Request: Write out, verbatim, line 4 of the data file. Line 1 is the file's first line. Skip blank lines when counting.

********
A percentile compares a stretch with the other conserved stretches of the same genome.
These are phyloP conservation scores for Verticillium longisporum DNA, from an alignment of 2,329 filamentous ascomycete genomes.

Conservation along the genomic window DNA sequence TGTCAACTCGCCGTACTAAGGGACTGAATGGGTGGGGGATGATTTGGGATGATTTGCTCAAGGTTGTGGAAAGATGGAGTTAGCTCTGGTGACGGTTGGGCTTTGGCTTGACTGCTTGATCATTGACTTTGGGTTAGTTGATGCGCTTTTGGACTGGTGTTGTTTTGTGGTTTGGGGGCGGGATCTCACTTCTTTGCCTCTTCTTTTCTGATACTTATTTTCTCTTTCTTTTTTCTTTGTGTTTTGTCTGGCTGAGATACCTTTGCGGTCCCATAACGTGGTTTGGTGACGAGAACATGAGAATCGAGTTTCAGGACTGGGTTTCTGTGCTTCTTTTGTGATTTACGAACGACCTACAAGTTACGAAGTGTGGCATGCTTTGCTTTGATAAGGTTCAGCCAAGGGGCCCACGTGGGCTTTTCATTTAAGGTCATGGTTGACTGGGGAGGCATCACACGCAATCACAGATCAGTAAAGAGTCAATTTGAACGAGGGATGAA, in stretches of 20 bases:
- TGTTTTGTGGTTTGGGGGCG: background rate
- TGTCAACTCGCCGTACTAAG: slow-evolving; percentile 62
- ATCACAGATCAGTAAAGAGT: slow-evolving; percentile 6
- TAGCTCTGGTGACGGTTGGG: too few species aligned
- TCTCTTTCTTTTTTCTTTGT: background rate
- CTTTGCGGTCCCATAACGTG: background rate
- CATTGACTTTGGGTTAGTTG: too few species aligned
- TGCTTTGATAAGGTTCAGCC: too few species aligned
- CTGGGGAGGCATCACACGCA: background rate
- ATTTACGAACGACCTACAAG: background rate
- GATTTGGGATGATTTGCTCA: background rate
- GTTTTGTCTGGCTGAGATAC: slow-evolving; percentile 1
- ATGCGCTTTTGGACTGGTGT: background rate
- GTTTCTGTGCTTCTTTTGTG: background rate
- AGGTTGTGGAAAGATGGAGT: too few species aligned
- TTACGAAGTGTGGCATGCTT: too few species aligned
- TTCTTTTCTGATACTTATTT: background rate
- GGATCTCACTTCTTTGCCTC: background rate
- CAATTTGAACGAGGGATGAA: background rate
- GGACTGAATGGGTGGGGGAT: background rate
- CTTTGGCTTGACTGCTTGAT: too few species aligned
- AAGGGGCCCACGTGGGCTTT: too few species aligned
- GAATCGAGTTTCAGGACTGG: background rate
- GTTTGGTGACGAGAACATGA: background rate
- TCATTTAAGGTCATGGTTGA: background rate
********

- TGTTTTGTGGTTTGGGGGCG: background rate